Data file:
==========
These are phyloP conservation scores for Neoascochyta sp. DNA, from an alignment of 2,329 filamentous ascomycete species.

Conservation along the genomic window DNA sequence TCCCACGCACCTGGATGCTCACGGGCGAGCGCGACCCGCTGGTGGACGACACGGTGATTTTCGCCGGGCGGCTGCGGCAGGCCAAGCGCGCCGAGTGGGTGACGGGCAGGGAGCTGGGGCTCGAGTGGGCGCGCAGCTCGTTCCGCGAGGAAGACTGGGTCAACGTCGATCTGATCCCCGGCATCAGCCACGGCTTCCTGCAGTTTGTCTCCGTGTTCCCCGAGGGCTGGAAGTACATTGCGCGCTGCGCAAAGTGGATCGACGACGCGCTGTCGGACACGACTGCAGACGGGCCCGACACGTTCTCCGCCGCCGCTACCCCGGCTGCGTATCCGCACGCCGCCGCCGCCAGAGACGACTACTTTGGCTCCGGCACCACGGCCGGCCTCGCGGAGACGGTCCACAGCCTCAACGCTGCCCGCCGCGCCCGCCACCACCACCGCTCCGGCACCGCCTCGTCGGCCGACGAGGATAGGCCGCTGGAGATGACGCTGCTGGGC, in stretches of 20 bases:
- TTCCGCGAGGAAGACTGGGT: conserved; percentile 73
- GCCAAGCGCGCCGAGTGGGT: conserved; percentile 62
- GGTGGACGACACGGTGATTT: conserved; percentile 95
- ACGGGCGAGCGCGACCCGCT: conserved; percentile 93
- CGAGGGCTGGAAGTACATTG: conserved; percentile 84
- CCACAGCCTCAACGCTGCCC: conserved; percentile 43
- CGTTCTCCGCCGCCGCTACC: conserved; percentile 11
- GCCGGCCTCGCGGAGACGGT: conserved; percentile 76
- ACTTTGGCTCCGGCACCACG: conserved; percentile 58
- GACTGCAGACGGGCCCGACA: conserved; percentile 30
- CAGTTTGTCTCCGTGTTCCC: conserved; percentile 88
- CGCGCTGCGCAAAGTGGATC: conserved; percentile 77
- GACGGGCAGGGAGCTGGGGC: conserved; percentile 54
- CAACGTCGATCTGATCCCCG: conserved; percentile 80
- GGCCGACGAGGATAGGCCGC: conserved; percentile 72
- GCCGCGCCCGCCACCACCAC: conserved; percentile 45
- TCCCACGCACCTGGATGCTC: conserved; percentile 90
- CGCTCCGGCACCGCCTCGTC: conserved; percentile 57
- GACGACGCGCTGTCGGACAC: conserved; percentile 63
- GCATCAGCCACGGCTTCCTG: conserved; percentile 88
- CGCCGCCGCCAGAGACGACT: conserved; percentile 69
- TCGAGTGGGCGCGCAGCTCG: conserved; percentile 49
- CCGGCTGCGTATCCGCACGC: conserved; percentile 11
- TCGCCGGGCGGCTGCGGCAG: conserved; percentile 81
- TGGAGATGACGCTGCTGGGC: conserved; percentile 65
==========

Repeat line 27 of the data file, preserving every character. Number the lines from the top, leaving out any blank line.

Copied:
- TGGAGATGACGCTGCTGGGC: conserved; percentile 65